Part or full-time work commitments away from the farm reduces the time and energy available for farming. Choose crops or livestock that are less time sensitive and are complementary to off-farm and personal schedules. When including partners or paid labourers determine the collective ability to manage and schedule the labour requirements for the farm.
Review the performance and capacity of the equipment and buildings available for the proposed crops and livestock. Determine what new purchases, repairs or expansion of assets are required.
Determine personal skills; farmers are often considered the Jack of all Trades. The ability to make minor repairs and appropriate adjustments to machinery without delay is a key factor to success. Take the time to become familiar with the operation of newly acquired equipment. On-going preventative maintenance is crucial to the performance of farm equipment.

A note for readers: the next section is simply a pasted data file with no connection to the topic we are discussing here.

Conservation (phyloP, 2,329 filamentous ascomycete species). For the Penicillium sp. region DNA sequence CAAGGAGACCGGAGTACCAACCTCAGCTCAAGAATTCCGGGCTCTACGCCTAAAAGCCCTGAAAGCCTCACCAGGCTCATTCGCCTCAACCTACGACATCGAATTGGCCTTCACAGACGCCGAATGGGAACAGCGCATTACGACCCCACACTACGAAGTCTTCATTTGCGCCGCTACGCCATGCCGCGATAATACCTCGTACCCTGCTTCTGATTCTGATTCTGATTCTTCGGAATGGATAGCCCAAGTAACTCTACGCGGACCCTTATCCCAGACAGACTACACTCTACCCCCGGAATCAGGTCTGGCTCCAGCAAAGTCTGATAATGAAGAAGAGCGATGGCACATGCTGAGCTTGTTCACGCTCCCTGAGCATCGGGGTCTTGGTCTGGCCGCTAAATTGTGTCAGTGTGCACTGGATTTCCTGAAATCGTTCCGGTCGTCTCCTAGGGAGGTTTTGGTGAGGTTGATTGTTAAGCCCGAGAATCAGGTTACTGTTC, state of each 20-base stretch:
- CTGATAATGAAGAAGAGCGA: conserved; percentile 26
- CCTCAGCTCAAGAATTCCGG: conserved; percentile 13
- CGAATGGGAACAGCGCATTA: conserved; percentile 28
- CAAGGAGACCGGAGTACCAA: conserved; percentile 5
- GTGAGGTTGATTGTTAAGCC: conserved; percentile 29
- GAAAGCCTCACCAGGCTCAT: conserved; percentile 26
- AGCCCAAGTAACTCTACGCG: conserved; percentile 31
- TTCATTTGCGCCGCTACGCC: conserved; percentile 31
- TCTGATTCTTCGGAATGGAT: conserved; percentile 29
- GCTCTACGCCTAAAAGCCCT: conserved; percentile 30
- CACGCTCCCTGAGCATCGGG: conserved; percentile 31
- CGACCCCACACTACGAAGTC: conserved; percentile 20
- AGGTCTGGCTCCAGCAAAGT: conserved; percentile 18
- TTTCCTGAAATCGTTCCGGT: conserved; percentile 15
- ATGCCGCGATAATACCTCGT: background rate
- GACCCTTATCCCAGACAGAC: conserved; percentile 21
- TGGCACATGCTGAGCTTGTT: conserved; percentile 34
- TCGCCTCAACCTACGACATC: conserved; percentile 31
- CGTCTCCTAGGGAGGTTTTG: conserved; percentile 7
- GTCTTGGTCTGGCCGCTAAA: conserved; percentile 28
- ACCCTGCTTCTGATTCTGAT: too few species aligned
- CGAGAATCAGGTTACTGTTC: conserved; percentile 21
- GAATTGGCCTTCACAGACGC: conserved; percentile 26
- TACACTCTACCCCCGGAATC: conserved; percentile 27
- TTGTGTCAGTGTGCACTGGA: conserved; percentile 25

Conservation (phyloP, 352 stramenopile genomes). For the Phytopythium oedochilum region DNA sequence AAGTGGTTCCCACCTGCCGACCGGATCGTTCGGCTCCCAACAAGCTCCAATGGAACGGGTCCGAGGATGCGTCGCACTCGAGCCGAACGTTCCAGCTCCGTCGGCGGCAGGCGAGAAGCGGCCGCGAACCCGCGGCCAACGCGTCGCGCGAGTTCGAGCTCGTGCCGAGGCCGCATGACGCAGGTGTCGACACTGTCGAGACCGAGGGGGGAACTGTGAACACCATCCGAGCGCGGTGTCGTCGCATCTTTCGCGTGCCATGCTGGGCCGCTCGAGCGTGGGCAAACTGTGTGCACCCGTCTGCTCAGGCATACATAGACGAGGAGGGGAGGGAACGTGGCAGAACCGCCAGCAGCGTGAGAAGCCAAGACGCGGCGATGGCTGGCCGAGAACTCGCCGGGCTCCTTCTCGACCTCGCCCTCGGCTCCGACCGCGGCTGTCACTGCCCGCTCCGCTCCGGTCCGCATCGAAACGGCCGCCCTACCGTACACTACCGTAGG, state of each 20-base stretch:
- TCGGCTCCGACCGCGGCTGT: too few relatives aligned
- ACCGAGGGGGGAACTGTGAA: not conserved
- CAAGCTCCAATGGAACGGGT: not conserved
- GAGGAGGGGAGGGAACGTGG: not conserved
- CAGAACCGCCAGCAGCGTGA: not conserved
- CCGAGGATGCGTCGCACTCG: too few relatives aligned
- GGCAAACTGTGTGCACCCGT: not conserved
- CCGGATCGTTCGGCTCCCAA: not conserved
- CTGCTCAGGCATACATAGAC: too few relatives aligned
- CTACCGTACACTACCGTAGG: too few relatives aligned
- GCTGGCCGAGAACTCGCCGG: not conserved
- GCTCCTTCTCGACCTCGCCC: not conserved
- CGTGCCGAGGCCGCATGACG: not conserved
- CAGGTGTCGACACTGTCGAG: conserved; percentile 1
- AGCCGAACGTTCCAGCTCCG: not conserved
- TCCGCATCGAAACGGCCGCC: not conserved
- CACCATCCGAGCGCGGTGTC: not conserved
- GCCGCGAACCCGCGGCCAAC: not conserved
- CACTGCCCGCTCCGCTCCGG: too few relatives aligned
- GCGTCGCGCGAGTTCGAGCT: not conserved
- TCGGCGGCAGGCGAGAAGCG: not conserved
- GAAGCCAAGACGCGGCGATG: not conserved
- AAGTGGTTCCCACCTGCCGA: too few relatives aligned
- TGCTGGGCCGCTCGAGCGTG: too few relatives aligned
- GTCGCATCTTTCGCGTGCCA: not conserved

Those with little or no farm experience will find the transition to organic production difficult. Many factors must be considered to ensure the success of the organic venture. A strong business plan is essential. A business plan is a written document that describes who you are, what you plan to achieve, what you are going to produce and how, when you expect to get started, and how you will overcome the risks involved and provide the returns anticipated.
Executive Summary or Business Description describes the product or service you plan to develop and market.
Marketing Plan identifies the marketplace through market research, showing your competitive advantage, price and positioning to gain market share.
Management and Operational/Production Plan identifies who will manage the new business venture, day-to-day production and delivery activities.
Human Resource Plan describes staff requirements including recruitment, training, and employment standards.
Financial Plan includes expenses, revenue, pricing, and future projections.
Risk Management Strategy describes strategies for each component of the business plan outlined above in the event things do not go as planned. Examples of some risks that may be encountered:
The OMAFRA website contains information on topics related to agriculture in Ontario.